When it comes to the upheaval caused by the ongoing civil war in Syria, the numbers are staggering. More than 260,000 people have been killed in the conflict, which also displaced more than half the country’s population internally and abroad. A November 5th teach-in sponsored by the International Studies Program’s Development Team sought to bring a deeper understanding of the conflict’s complexities. Moderated by Professor of History Tom Lutze, the panel included Michael Weis, Irv Epstein and Kathleen Montgomery, professors of history, education and political science, respectively.
“I’m going to attempt to tackle 2,000 years of Syria’s history in 10 minutes. But don’t worry, I’m going to skim the first 1,900,” said Weis, who explained the country of Syria did not exist until after World War I, when Britain and France carved up the Ottoman Empire. “They tried to create a nation-state where none existed. So no one has really thought of themselves as Syrian.” What emerged were more isolated interests, based on religion, ethnicity and a drive for regional power, creating a dangerously precarious political situation.
“This conflict has had international dimensions from the get-go,” said Weis, whose research focuses on U.S. international policy. Syria is a prime stage for ongoing struggles between Turkey and ethnic Kurdish, Saudi Arabia and Iran and even the U.S. and Russia. “The Russians have only had one ally in the Middle East, and that is Bashar al-Assad in Syria. This is about more than the oppressive Assad regime,” which represents only a small percentage of the Syrian population.
When fielding a question from the packed auditorium in the Center for Natural Sciences, Weis expressed doubt that the Syrian conflict could lead to a “proxy war” between the U.S. and Russia, reminiscent of Vietnam. “While there is a lot of volatility there, I don’t think either side wants to engage the other.”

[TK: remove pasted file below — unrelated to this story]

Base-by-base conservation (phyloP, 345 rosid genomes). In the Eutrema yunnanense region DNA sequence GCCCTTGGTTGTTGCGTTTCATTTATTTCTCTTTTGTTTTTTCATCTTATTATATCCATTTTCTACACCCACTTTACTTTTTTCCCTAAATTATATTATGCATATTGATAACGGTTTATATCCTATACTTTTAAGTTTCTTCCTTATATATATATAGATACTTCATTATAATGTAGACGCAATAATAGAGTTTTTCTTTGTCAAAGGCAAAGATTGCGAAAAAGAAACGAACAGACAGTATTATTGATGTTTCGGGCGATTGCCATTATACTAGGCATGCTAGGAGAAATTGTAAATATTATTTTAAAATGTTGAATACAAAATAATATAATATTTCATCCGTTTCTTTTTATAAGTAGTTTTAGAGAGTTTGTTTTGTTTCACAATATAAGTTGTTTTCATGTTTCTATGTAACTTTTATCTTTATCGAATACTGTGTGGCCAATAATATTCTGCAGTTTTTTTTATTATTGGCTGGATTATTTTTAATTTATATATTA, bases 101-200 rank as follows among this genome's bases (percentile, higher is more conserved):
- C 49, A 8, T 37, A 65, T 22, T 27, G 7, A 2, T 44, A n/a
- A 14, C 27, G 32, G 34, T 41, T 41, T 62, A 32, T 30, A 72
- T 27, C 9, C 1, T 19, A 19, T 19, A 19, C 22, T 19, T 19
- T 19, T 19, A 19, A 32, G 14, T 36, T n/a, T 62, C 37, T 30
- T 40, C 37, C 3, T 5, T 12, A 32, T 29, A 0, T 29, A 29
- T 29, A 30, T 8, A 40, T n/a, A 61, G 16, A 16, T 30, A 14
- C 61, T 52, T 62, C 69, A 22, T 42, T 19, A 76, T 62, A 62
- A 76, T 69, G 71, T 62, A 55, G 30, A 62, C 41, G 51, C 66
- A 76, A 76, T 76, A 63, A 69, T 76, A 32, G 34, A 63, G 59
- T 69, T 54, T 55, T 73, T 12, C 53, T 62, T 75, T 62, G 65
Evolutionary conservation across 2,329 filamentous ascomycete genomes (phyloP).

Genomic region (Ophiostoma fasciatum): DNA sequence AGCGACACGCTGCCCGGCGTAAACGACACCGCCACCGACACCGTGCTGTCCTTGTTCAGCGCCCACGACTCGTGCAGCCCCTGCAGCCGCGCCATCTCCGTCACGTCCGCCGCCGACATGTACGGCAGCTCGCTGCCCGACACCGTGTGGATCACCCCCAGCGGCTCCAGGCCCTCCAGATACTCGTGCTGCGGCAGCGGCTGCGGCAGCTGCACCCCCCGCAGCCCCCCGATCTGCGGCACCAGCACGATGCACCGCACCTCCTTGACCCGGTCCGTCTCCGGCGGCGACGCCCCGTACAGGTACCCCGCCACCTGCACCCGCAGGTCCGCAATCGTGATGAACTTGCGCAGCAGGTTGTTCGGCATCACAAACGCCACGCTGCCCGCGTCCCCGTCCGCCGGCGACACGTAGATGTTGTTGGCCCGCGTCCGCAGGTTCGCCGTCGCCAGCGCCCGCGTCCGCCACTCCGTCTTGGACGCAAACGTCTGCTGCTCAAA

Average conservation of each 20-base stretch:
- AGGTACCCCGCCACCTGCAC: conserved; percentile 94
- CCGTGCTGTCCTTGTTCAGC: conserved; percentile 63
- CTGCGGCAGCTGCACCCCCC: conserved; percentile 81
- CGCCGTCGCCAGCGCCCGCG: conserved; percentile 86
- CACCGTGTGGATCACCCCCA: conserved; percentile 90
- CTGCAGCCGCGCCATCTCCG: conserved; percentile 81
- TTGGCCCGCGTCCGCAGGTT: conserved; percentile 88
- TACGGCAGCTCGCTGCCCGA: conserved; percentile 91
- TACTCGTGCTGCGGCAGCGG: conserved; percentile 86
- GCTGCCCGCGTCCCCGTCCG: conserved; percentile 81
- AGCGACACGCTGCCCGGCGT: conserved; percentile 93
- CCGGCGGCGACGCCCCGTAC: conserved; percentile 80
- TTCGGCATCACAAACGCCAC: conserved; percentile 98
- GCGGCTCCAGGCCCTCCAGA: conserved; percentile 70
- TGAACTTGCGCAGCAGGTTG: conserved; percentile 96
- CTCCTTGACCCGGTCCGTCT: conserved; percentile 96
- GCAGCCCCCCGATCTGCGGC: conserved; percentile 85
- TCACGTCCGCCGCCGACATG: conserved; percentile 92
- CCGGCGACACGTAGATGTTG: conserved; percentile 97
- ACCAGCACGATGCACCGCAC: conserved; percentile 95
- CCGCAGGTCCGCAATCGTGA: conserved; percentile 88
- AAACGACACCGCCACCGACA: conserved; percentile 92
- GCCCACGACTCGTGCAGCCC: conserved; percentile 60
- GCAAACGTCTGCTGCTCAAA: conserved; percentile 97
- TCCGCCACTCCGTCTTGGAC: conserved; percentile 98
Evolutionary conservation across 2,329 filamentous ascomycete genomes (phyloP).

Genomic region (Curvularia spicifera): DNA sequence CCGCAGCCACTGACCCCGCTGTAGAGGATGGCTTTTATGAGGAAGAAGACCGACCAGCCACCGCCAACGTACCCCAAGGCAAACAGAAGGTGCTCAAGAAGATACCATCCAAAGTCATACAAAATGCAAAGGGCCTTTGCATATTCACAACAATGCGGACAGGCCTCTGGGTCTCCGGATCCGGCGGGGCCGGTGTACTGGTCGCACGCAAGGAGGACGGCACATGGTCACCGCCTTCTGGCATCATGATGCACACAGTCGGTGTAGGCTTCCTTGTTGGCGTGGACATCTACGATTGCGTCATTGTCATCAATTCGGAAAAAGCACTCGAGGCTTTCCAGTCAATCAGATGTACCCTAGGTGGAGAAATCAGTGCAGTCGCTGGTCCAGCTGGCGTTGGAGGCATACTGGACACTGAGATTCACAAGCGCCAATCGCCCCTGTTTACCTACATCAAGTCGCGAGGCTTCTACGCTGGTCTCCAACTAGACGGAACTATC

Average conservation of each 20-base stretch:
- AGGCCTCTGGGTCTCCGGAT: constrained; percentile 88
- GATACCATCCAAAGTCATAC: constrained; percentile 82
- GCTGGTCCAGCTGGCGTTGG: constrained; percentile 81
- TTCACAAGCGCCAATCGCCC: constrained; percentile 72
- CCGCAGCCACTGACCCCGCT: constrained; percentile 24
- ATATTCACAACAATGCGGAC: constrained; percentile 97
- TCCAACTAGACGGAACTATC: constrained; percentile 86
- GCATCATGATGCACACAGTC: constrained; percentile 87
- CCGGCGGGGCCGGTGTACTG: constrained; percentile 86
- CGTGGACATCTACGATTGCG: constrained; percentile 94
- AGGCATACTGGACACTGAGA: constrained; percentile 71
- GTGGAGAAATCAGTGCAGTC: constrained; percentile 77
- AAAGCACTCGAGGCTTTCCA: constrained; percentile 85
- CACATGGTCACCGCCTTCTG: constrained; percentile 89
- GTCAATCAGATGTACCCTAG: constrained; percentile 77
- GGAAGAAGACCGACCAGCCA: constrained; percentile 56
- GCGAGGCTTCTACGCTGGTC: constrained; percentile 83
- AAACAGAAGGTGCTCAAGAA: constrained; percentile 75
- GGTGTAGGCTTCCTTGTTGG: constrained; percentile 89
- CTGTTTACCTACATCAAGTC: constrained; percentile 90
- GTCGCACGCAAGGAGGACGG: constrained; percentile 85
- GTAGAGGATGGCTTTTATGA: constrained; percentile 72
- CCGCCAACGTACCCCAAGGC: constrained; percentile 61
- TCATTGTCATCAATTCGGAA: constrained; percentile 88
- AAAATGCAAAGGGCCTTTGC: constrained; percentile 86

“We have a history of backing dictators, and it not working out that well,” added Weis, recalling the Taliban in Afghanistan and Saddam Hussein in Iraq. In the same way, he said, the West and its allies backed the initial anti-Assad revolt that evolved into the Islamic State, or ISIS.
All of the panelists reiterated the concept that the United States has a moral responsibility to react to the ongoing refugee crisis. As Epstein, the Susan and Ben Rhodes Professor of Peace and Social Justice, put it: “The United States was complicit in the destabilization of the area,” and should do more to help the thousands of refugees “who are fleeing horrible violence.”
In exploring the oppressive nature of the Assad regime, Epstein noted it was schools, universities and teachers that Assad first targeted in the civil war, viewing them as bases for protests like those that had flooded the Middle East during the 2011 Arab Spring. Epstein called the attacks the “silencing of ideas,” which is a larger problem for society. “When there is no safe place for ideas, when a government attacks its own schools and converts them into military facilities, it is a precursor to total destruction.”
“Education is a basic human right, allowing people the ability to work and develop the means to pull oneself from poverty and illness,” Epstein added. Of Syria’s refugees, “You are talking about an entire generation without access to education. Control of borders does not supersede treating migrants with the degree of respect they deserve.”
Montgomery, who specializes in Eastern European politics, delved into the challenges and fears many former Soviet-bloc nations faced when millions of refugees flowed to their borders. “Countries, like Slovenia and Hungary, feel like they are becoming the ‘border guards’ for Europe,” she said. “And at these pressure points, they are frustrated and feeling overwhelmed.” Slow reactions from Europe and the U.S. resulted in tragedies, noted Montgomery, pointing to the suffocating death of 71 migrants in a smuggling truck outside Vienna and the deaths of more than 2,600 people in the dangerous journey across the Mediterranean.
Montgomery looked to Hungary closing its borders as a prime example of mishandling the crisis. “After not allowing thousands of people to board trains for days, they finally let them on, but didn’t tell them they were heading to refugee camps outside the city,” Montgomery paused and took a long breath. “People being loaded onto trains and shipped off to camps in Eastern Europe? This is not the best place for this to be repeated,” she said, alluding to the deportation of Jewish people during World War II.
“Our community, and our world, need to be more mindful of the events in Syria, and of similar issues,” Lutz said after the session concluded. “This was an opportunity to explore a complex subject in a more in-depth manner, and I’m pleased by the interest and questions from the audience. My only regret is that we didn’t have more time.”